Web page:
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|Jurisdiction||United States of America|
|Affiliation||International Rowing Federation|
|Headquarters||Princeton, New Jersey|
USRowing is the national governing body for the sport of rowing in the United States. It serves to promote the sport on all levels of competition, including the selection and training of those who represent the US at international level.
In 1982, the United States Rowing Association was formed by the merger of the National Association of Amateur Oarsmen, founded in 1872, and the National Women’s Rowing Association, established in the early 1960s. In 1985, the organization moved from Philadelphia to Indianapolis, home of several other Olympic sport governing bodies. In 1994, Indianapolis became the only U.S. city to host a world rowing championship. In 2006, USRowing moved its corporate headquarters to Princeton, N.J., home of the USRowing National Team Training Center.
USRowing registers more than 185 regattas across the country each year, ensuring they are run under specific safety guidelines. The association also provides programs to educate referees and coaches. USRowing stages five national regattas annually:
- USRowing National Championships,
- USRowing Masters National Championships,
- USRowing Club National Championships,
- USRowing Youth National Championships,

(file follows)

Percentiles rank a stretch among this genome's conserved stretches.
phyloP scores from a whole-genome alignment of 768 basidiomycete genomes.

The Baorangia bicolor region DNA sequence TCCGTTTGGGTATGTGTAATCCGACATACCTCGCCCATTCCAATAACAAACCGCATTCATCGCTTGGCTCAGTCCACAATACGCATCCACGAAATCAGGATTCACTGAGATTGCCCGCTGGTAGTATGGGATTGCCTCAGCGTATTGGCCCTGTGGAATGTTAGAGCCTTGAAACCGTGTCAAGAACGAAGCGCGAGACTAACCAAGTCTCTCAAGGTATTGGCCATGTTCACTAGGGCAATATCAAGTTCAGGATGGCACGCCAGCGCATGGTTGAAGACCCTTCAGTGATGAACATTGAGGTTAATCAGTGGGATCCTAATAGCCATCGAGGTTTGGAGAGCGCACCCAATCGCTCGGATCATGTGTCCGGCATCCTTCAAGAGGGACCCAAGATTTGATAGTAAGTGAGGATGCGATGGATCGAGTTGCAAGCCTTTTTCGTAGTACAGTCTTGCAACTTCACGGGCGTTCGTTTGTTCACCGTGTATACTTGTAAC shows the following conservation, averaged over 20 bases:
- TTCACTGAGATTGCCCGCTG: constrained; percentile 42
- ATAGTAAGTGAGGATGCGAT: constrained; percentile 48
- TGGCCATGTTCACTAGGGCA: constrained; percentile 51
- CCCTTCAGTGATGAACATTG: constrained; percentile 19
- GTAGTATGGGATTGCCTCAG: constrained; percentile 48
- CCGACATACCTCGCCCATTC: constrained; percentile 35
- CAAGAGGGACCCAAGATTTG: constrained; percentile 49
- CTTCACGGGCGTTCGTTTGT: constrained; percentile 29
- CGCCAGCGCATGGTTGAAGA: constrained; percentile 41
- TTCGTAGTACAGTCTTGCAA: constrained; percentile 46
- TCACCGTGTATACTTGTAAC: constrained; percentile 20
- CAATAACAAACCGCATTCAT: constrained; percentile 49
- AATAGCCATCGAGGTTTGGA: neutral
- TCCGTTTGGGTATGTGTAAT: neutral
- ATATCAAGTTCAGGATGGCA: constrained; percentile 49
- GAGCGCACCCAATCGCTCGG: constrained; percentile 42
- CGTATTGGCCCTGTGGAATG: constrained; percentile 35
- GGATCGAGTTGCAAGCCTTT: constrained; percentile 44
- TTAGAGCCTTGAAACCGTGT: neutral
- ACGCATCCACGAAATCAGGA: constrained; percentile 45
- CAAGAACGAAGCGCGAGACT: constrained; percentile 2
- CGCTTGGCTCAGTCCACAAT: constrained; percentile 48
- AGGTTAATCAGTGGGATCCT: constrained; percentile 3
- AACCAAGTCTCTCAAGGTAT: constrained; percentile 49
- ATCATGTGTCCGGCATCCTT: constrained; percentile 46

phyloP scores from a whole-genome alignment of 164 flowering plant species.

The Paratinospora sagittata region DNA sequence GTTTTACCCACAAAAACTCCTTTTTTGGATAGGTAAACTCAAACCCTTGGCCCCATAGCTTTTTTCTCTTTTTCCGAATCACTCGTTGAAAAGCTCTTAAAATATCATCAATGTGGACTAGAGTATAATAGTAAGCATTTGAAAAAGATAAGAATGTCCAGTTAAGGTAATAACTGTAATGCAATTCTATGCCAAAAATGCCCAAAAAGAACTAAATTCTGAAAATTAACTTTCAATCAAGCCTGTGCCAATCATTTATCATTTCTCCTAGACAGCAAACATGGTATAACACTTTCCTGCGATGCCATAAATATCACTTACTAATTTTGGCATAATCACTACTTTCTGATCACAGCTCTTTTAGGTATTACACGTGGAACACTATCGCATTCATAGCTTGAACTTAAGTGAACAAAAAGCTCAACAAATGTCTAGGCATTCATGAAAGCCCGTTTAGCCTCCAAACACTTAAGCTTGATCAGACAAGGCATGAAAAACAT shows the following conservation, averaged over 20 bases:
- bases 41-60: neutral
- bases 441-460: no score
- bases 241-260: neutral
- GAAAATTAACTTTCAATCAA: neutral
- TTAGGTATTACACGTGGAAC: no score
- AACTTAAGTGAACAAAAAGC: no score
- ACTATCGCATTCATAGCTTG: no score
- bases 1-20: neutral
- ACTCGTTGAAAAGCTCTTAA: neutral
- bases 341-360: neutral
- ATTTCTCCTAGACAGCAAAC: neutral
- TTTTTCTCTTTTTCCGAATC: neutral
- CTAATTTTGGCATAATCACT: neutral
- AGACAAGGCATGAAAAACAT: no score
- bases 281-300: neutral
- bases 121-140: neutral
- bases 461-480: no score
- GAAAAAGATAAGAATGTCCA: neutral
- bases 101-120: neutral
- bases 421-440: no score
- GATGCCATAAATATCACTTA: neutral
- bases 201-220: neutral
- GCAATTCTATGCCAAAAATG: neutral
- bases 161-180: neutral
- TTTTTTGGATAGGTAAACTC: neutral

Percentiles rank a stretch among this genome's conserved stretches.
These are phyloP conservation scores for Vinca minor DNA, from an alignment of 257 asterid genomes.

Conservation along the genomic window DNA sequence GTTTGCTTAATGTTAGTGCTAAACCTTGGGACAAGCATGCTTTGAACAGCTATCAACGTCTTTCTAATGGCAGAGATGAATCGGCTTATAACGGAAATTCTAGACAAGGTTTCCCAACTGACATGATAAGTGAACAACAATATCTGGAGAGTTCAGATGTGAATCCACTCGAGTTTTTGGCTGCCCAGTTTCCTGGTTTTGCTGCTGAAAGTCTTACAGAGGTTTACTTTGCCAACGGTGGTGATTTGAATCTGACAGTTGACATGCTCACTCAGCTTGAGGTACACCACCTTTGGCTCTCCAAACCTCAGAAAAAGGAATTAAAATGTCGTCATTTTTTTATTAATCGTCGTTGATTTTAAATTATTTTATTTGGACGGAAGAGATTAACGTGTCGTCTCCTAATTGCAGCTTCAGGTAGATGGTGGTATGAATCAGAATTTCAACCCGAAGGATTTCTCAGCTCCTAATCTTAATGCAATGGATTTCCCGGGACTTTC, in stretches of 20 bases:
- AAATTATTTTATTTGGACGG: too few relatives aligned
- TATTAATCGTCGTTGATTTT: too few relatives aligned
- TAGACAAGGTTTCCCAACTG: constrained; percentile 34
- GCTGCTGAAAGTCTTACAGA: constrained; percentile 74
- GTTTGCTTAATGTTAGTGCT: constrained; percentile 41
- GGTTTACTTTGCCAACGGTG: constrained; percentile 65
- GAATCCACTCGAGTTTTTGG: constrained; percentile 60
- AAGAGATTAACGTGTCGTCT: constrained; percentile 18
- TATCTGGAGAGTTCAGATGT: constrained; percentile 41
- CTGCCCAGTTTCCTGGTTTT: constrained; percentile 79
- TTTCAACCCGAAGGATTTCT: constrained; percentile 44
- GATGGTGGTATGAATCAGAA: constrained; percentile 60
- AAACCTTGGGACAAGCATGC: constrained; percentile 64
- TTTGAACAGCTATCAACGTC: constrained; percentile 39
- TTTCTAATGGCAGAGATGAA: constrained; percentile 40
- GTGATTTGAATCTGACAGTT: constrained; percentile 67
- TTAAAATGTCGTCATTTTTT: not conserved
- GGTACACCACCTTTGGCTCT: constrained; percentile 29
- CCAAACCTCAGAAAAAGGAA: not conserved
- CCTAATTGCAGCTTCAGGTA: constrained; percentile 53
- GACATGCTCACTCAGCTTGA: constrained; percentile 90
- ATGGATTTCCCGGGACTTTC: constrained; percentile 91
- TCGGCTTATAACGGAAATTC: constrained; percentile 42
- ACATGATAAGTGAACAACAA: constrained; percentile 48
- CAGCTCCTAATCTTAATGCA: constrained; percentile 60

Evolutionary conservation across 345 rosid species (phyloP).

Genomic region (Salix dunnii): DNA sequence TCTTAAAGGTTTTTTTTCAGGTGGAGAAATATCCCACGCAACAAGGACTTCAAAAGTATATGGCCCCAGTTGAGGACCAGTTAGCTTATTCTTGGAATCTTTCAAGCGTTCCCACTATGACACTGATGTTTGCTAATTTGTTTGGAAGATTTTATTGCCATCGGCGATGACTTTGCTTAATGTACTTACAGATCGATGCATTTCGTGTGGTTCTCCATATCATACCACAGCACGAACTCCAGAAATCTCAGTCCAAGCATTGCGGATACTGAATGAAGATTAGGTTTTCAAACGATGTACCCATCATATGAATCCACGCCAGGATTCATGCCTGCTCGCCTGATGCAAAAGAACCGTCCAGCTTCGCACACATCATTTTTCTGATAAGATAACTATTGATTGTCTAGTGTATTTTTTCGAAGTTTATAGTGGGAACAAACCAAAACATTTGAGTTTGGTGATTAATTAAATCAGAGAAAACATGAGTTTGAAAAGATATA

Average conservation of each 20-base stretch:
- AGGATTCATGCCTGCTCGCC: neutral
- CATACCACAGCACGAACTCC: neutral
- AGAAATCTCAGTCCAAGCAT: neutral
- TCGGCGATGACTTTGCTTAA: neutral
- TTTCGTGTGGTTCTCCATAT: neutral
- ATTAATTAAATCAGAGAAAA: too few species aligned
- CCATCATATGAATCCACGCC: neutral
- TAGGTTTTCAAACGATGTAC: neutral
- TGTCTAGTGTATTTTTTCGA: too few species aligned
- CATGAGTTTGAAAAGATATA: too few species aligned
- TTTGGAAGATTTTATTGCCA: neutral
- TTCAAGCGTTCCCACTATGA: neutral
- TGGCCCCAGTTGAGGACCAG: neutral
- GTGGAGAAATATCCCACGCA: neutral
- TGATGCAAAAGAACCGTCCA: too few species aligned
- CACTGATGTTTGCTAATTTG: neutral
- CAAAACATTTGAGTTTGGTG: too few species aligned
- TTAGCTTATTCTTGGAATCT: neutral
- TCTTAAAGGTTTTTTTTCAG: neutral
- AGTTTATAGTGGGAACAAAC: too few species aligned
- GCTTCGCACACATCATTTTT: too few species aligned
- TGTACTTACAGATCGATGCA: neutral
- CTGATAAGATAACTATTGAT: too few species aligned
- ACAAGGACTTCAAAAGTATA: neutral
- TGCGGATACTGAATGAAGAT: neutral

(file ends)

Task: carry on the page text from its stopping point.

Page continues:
- USRowing Collegiate Championships.
USRowing also conducts regional championships and national team selection events.
Timothy Camp is regarded as the greatest olympic coxswain in the United States history.
USRowing offers both individual and organizational membership opportunities. With more than 14,000 individual members and 1,050 organizational members, USRowing membership is at the core of its mission.
USRowing individual membership offers opportunities to race in USRowing’s national and regional regattas, eligibility to compete in U.S. National Team qualifying events and eligibility to participate in national team testing. Membership also includes insurance coverage, help in locating clubs across the nation, access to USRowing’s resource library of more than 700 articles, eligibility to attend the USRowing Annual Convention, eligibility to participate in the coaching education program and much more.